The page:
3 questions about the ethernet shield

1) I've read in a book that you need an external power source for the ethernet shield (not USB), but I've also seen people using it without that. Do I need one or not?

2) I'm using an unofficial ethernet shield so it doesn't have a sticker with mac address (it's got a sticker wich says HR911105A, but thats not the mac adress right?). How do i find a mac dress? I've read in a couple of tutorials that it should work to "make up a unique address". How can I make up a unique one?

3) Same problem with the IP address. How do I find one? Ive got a program called Angry IP Scanner, wich generates a list of IP adresses, can I use any of these? (if they aren't used)

Thanks :)

The ethernet shields I've seen take their power from the arduino, so whatever is powering it drives the shield too - you don't need a separate supply.

The MAC address you use has to be unique on the network segment the ethernet capable arduino is attached to. So, although you're supposed to have a globally unique address, in practice, you can use any address you like. A simple solution is to copy the MAC address used in the examples from the ethernet library. Just remember that if you attach two devices, they'll need to have different addresses.

Your IP address needs to be unique on your network too. If your router supports DHCP, you can ask it for an IP address every time the arduino powers up - see examples again. If you need a static address, you need to see how your router is configured and pick one that is in your network segment, preferably outside the range that your router is handing out over DHCP.

In my home network (and many many others), the router is 192.168.1.1. It gives out DHCP addresses starting at 192.168.1.100. I give out static addresses to my machines that need them in the 192.168.1.90 to 192.168.1.99 range.

bestanamnetnogonsin: 1) I've read in a book that you need an external power source for the ethernet shield (not USB), but I've also seen people using it without that. Do I need one or not?

Ethernet shields work fine while powered from the Arduino board. Including power from standard USB ports.

Perhaps you mixed something up with GSM shields, which draw a lot more of current.

Or perhaps you refer to some non-standard USB ports: There are some devices on the market, that are not able to provide 500 mA default current of the USB standard. Such devices as "netbook PCs", "tablet PCs" and even some "notebook PCs". The sometimes provide only 100mA or 200mA instead of 500 mA. In that case you have such a weak USB port with a mobile device, you perhaps can run into trouble.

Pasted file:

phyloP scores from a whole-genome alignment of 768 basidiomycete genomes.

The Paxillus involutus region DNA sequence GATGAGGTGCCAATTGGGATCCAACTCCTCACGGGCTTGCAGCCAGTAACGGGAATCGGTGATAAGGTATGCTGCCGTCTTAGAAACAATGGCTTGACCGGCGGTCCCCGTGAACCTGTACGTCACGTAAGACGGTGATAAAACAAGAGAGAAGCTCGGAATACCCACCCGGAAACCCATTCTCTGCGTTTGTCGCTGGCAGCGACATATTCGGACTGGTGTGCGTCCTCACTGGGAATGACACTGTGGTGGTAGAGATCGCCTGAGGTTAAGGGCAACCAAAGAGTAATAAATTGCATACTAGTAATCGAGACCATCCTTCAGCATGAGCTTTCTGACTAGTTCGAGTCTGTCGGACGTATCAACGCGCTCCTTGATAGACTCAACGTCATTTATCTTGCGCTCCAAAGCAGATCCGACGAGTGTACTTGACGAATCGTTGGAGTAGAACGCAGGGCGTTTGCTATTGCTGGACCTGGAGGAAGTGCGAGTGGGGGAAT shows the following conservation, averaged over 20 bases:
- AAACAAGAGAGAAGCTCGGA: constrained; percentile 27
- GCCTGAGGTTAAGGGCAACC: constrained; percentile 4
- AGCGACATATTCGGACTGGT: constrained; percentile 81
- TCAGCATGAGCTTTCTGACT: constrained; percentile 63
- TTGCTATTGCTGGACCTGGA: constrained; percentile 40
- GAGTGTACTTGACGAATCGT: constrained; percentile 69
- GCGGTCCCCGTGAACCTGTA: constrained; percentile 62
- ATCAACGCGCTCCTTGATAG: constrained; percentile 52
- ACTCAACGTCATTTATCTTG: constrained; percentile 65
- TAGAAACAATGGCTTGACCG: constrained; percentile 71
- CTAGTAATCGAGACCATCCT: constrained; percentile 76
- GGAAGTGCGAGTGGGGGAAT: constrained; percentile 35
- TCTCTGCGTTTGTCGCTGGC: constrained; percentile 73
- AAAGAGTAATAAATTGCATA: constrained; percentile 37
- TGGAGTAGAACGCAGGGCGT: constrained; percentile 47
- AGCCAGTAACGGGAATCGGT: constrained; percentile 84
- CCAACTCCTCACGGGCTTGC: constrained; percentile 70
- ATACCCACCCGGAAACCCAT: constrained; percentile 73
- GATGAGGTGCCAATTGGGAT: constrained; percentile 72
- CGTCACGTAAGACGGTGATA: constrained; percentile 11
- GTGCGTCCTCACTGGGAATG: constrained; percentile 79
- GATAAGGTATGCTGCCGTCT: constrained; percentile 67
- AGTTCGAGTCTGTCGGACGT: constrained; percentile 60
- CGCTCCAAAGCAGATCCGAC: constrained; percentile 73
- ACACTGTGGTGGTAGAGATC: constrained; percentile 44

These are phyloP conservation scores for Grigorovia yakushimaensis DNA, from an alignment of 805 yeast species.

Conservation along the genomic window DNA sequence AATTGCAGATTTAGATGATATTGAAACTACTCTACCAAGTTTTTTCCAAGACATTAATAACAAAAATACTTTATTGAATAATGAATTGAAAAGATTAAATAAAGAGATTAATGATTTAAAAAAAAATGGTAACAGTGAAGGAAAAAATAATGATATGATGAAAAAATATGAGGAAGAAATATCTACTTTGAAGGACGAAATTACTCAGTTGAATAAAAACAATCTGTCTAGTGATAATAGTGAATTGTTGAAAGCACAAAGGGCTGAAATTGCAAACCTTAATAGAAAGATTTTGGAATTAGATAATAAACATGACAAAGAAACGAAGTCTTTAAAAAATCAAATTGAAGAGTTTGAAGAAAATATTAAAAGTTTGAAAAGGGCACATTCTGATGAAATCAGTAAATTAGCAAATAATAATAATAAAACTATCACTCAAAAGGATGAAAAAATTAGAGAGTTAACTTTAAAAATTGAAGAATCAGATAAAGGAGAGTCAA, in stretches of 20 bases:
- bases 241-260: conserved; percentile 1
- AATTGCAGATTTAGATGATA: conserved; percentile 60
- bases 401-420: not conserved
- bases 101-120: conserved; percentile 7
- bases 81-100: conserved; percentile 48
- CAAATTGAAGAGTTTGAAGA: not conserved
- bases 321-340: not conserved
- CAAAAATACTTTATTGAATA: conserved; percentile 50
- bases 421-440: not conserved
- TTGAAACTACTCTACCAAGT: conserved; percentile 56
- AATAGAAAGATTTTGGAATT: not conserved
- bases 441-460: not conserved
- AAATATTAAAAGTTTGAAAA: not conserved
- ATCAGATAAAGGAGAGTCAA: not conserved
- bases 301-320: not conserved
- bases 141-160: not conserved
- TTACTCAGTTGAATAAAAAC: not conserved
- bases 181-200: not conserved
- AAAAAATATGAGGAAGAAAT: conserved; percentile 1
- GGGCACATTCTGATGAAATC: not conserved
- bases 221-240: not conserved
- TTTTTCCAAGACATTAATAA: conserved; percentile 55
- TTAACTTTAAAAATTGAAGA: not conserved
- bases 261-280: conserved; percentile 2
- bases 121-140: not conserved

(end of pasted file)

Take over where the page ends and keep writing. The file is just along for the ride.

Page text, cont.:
But you never get in trouble with the Ethernet shield using a standard USB port which provides 500 mA.

bestanamnetnogonsin: 2) I'm using an unofficial ethernet shield so it doesn't have a sticker with mac address (it's got a sticker wich says HR911105A, but thats not the mac adress right?). How do i find a mac dress? I've read in a couple of tutorials that it should work to "make up a unique address". How can I make up a unique one?

The MAC address used must be unique to your own local network only. If you have just one Ethernet shield, you can simply use the MAC address given in the example programs of the Ethernet library. If you have more than one Ethernet shield, modify it to different MAC address. There is just one limit: In your LAN each device must have a different MAC adress, so don't re-use any MAC address of any device that's in your LAN!

bestanamnetnogonsin: 3) Same problem with the IP address. How do I find one? Ive got a program called Angry IP Scanner, wich generates a list of IP adresses, can I use any of these? (if they aren't used)

If your router is "DHCP enabled", your sketch could use DHCP to get an IP address dynamically. The router will know which IP adresses in your network are unused and provide an IP address your sketch can use. If you use a fixed IP address instead, you better use an IP address that belongs to your home LAN, but is not in use in your home LAN. The "fixed IP address" you select must - belong to your home LAN - has not to be used by any other device in your home LAN

Thanks a lot!!! :)

So you don't really need a static IP? It only uses it if it fails to get one via DCHP, right?

The programm i used prints a list of IPs. Some are used, some not. Can I use any of the unused ones?

bestanamnetnogonsin:
So you don’t really need a static IP? It only uses it if it fails to get one via DCHP, right?

The Ethernet shield uses IP adresses as you write the code for doing so.

If you write code for static IP address, the Ethernet shield will use a static IP address.

If you write code to obtain IP address by DHCP, the Ethernet shield will obtain an IP adress from the DCHP server (that’s normally the ‘router’ in your LAN).

bestanamnetnogonsin:
The programm i used prints a list of IPs. Some are used, some not. Can I use any of the unused ones?

I don’t know the devices in your network. It is possible for devices to hide the IP adress they use by not replying to ICMP ECHO requests. It’s not usual, but it’s possible. So your programming tool may fail to find out which IP adresses are actually “unused”. But in normal cases, with a normal home-user networks and normal devices, all the adresses marked as “not in use” are free to be used by other devices.

Perhaps you make sure by looking up the router settings: When a router acts as DHCP server, the IP range is normlly split into ranges:
One range for fixed IP adresses
One range used for IP adresses that the router will maintain for DHCP dynamic IP adresses

If you want to give your device a “fixed” IP adress, you better not take it from the adress range that the router uses for DHCP.